The Stories Behind All 84 Posthumous Jimi Hendrix Albums
In the below run-down of the Stories Behind All 84 Posthumous Jimi Hendrix Albums, we look into the various collections of studio outtakes, concert recordings and best-ofs. The market flooding began almost immediately, with 1971's The Cry of Love consisting of songs recorded for First Rays of the New Rising Sun, the proposed follow-up to Hendrix's final studio LP, 1968's Electric Ladyland. Five more albums, including two separate ones featuring highlights from Hendrix's final full-length U.K. concert at the 1970 Isle of Wight Festival, were on shelves before the year was over.
Since then, only four years - 1976, 1977, 1985 and 2014 - have passed without at least one new piece of Jimi Hendrix product, most of which promised previously unreleased material. The live albums, in particular, were a mess for decades, often packaging together performances from disparate concerts.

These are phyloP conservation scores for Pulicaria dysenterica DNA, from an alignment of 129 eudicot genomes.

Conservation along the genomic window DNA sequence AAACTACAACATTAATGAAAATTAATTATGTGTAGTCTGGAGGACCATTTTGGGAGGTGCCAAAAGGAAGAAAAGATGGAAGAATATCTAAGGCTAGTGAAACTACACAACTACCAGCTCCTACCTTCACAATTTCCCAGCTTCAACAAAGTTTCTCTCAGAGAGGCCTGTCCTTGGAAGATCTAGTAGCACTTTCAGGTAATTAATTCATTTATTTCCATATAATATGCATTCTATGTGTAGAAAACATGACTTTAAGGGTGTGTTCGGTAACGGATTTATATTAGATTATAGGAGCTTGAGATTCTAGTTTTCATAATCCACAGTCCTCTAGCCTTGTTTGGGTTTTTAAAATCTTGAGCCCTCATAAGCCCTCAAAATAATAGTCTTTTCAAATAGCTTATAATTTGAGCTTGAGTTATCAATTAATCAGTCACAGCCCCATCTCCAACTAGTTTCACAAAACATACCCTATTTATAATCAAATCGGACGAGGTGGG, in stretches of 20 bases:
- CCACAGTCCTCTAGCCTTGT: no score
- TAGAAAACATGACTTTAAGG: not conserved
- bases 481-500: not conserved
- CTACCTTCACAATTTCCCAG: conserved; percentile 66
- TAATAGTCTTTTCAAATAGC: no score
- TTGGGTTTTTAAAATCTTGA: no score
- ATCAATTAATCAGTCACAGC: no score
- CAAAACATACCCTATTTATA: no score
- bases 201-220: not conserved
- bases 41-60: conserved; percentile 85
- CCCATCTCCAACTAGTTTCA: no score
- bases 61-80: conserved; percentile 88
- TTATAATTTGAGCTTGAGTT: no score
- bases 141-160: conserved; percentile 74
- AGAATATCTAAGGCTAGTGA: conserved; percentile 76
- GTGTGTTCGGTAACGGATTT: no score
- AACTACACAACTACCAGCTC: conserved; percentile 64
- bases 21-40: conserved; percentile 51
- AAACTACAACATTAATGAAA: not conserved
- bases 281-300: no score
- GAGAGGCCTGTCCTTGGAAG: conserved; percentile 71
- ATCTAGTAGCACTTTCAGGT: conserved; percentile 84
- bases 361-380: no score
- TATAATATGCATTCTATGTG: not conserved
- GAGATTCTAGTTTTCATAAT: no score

The sheer volume of music in Hendrix's vault posed a dilemma as to how to best present it: Should it be released virtually untouched for the purpose of historical accuracy, even if the quality isn't always up to par? Or should a producer create the best listening experience from the tapes, editing takes together or overdubbing new parts? Everything has been tried with Hendrix's catalog over the years.
Because we needed to draw a line somewhere, we've omitted reissues of the records released during Hendrix's lifetime, multi-artist compilations that offered no new material and unofficial collections of his work as a sideman before his star-making move to England. The Stories Behind All 84 Posthumous Jimi Hendrix Albums are below.